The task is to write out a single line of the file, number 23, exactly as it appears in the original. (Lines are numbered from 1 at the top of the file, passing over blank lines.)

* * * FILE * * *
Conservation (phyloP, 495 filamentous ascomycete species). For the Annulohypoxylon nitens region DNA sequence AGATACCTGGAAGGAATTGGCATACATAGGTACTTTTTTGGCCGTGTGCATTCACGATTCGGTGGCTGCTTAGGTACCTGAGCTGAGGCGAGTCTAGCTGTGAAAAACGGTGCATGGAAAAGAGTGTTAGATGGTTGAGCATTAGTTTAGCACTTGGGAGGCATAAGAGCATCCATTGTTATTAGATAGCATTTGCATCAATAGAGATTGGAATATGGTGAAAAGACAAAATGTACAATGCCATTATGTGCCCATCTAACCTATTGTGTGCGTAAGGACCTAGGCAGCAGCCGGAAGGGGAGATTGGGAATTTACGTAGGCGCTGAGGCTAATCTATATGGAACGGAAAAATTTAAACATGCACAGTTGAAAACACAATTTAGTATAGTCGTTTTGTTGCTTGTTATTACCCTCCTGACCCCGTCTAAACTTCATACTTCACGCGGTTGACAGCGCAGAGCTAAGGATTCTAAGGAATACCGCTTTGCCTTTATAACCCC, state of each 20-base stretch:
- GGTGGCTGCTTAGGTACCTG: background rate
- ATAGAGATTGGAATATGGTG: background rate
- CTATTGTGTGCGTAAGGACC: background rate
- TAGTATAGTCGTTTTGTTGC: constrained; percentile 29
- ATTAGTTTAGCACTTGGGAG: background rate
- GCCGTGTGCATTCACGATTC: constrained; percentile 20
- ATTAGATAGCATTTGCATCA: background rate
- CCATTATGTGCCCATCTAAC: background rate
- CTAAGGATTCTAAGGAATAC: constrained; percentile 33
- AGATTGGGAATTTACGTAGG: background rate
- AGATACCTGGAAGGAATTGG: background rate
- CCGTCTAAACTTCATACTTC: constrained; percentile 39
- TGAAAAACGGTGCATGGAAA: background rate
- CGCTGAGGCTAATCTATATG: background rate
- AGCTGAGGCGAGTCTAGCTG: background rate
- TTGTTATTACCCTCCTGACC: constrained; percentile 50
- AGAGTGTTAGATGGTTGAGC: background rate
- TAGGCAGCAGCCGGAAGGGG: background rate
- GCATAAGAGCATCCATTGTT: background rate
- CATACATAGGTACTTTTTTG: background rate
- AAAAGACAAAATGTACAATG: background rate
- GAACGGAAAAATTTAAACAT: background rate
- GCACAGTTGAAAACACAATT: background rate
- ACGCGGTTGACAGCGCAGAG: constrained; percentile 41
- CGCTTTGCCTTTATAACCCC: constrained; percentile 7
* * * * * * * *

- GAACGGAAAAATTTAAACAT: background rate